My family was divided into two, one part was communist, in favour of the revolution, the other part was capitalist. My father stood apart he was an intellectual, always with his books. I was for the revolution but as the son of a middle-class family I could not become a soldier. Then my father was sent to a concentration camp and condemned to hard labour. Once he told me that if he did not have any children he would have committed suicide. During the best years of his life, at he top of his career he was taken to the countryside and for a year we did not hear of him.
He had to work the land, was given very little food and was supposed to read Mao. Some of my relatives managed to go abroad.
What about you mother?
My mother came from a lower- middle class family of cloth traders.
…and as far as religion is concerned?
My paternal grandmother, with whom I spent the weekend, was very religious. She prayed a female god, a sort of female Budda named Quan Yin. His complexion was white like milk. She used to put on a cream made of frog milk which made her face exactly like porcelain.
In her house there was an altar and I saw her pray. I saw her white face immersed in a cloud of incense, her clothes were grey bluish, this atmosphere is still in my heart, it is a permanent presence, only later I understood where my colours came from.
Did you earn your living only by painting or did you teach too?
For a while I was in touch with the Academy in Shangai but I don’t have a particular bent for teaching.
What about your education?
I had two Masters, they came from two different schools. One came from the French and Flemish school, the other with whom I’m still in touch followed the teaching of the Russian school, the Soviet Socialism. It was a sort of scientific teaching. For example the light was scientifically calculated according to the theory of Cesjakov as the Stanilasky method for theatre. We studied anatomy, perspective, etc… It was very strict teaching.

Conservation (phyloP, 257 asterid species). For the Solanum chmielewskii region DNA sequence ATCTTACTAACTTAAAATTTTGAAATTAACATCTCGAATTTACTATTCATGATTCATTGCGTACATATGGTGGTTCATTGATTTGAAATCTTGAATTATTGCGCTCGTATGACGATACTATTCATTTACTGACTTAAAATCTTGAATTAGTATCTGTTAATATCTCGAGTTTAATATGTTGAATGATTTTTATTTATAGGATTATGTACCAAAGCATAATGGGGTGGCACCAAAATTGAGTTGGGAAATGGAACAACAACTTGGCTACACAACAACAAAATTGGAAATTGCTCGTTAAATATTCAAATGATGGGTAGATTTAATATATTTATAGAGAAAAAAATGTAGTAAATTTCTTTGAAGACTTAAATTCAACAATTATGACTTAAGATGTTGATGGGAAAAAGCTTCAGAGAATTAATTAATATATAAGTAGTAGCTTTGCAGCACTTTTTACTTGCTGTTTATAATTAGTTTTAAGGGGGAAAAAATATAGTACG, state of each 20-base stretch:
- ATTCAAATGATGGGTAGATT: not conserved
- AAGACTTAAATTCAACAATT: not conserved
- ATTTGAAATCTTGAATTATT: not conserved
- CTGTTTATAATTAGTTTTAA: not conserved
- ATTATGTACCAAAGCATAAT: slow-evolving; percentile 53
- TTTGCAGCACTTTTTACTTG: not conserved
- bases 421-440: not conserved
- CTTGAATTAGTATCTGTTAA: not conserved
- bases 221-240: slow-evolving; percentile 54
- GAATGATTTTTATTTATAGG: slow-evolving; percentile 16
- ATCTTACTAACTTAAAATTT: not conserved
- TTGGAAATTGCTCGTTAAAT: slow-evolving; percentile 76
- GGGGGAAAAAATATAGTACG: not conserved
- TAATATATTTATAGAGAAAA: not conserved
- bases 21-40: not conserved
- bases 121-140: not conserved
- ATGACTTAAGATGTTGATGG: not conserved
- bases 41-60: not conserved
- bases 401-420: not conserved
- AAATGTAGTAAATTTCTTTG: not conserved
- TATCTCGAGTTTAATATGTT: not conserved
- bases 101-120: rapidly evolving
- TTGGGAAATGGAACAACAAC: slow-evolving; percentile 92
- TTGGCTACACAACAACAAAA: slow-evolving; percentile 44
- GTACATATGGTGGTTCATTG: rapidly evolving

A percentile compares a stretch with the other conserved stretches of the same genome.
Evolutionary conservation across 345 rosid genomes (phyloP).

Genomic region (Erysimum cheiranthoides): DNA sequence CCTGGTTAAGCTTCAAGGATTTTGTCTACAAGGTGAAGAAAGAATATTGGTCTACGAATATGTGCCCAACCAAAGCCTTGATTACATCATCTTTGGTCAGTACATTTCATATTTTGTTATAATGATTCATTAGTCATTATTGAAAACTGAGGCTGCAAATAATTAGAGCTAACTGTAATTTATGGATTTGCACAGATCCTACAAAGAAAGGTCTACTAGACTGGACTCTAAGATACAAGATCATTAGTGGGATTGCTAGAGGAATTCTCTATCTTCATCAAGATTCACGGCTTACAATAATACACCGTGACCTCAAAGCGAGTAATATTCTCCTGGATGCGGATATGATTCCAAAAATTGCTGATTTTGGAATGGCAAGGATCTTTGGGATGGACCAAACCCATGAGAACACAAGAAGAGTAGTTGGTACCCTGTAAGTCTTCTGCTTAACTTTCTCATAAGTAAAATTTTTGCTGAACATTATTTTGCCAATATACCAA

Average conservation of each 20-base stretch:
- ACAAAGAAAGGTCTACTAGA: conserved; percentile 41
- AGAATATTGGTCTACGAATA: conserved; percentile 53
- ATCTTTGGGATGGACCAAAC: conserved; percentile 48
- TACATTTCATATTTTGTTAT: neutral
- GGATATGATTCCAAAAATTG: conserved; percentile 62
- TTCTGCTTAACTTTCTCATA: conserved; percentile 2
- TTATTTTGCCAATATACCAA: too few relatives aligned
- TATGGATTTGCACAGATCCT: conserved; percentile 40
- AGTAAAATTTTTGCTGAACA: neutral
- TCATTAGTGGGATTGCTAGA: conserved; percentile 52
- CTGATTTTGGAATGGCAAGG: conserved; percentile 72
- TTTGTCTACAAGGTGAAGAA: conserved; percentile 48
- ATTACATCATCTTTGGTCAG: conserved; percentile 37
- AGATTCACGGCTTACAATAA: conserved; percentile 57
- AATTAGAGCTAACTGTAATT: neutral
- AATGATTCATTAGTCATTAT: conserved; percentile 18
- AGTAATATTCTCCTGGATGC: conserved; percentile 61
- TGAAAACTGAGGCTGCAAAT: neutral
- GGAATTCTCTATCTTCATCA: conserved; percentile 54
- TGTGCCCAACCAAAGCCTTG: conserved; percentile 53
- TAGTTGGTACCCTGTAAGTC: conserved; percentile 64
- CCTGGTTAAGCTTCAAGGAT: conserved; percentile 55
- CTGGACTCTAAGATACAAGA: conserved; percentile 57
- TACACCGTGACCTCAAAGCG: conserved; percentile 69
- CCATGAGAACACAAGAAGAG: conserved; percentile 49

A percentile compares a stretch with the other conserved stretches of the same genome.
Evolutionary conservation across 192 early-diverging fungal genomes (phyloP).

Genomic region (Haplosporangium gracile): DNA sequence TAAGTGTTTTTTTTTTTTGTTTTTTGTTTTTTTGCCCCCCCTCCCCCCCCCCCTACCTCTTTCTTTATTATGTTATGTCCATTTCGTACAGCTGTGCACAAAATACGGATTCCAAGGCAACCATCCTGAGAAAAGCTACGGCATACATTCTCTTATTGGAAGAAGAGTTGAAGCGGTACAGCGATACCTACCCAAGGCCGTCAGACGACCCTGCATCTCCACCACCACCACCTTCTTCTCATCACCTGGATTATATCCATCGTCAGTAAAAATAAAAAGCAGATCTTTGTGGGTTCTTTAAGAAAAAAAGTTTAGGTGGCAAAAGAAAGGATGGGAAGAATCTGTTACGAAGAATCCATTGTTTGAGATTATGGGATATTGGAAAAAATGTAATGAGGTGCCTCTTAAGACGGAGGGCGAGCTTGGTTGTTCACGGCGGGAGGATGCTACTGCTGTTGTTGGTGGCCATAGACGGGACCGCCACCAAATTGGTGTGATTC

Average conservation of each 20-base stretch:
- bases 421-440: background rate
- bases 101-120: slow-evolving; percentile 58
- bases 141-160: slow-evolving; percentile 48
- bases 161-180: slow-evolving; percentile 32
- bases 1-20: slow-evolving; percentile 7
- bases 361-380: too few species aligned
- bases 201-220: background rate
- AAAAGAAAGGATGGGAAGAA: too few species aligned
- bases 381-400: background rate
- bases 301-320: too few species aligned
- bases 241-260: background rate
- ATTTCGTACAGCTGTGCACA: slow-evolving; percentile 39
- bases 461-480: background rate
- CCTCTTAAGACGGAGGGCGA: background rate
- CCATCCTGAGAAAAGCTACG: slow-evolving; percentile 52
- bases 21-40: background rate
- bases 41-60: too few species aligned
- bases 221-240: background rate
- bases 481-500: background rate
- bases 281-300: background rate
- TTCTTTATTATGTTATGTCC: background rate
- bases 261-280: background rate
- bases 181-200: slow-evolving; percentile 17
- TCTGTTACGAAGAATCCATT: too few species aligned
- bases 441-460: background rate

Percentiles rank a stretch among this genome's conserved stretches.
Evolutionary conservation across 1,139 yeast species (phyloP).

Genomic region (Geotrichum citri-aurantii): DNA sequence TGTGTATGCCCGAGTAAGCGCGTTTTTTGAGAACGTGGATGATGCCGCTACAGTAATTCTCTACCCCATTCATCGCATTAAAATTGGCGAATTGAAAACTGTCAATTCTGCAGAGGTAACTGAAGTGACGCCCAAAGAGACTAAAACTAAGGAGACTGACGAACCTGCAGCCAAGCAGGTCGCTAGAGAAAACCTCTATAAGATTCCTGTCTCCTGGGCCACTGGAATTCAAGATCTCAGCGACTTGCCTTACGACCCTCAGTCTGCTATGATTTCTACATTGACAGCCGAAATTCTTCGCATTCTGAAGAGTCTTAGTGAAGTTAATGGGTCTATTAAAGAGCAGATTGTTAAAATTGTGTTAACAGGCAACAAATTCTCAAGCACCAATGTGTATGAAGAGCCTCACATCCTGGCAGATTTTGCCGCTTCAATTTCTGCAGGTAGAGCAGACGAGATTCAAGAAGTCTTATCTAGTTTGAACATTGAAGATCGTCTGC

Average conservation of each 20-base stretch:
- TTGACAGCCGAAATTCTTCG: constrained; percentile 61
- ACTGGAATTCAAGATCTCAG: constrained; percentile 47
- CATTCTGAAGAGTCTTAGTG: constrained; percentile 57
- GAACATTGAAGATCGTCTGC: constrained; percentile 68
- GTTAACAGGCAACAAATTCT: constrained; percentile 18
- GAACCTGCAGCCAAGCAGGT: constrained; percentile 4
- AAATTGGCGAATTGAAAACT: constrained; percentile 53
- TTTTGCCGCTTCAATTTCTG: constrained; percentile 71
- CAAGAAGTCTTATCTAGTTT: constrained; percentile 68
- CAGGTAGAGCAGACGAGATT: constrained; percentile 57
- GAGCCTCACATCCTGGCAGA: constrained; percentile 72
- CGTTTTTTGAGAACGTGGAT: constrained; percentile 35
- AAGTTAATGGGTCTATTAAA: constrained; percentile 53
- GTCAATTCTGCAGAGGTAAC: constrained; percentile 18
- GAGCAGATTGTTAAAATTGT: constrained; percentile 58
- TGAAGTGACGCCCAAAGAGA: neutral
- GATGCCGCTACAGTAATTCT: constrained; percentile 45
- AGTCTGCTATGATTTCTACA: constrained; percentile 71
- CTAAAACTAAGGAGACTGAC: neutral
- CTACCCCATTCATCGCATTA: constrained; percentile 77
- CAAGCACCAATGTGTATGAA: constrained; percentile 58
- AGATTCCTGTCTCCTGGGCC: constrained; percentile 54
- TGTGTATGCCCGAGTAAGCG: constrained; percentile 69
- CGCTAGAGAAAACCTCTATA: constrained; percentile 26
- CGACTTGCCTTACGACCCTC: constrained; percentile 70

So your painting is the synthesis of these two sources?
Yes, very important was also the study of calligraphy and of the traditional technique of Chinese painting, watercolour on rice paper.
Have you always been attracted by Italy?
Yes, as all Chinese students of art are.
And how did you live the cultural revolution?
I was 15 and, as all students living in town, I was a follower of Mao’s thoughts and we were sent to the countryside to “teach” modernity to conservative peasants. I had to work the land, I even had to grow pigs ……to little purpose, I also worked in a mine.
In the country I was supposed to “re-educate” some ancient intellectuals, the so-called counter-revolutionaries. I was lucky to have the opportunity to “re-educate” one of the best chef in China. Actually he taught me the art of cooking . Thanks to him I understood that good cooking is art, an idea that I have shared with several fellow painters, particularly with Riccardo Tommasi Ferroni, Alessandro Kokocinsky and Tobia Ravà. I do not trust painters who cannot cook.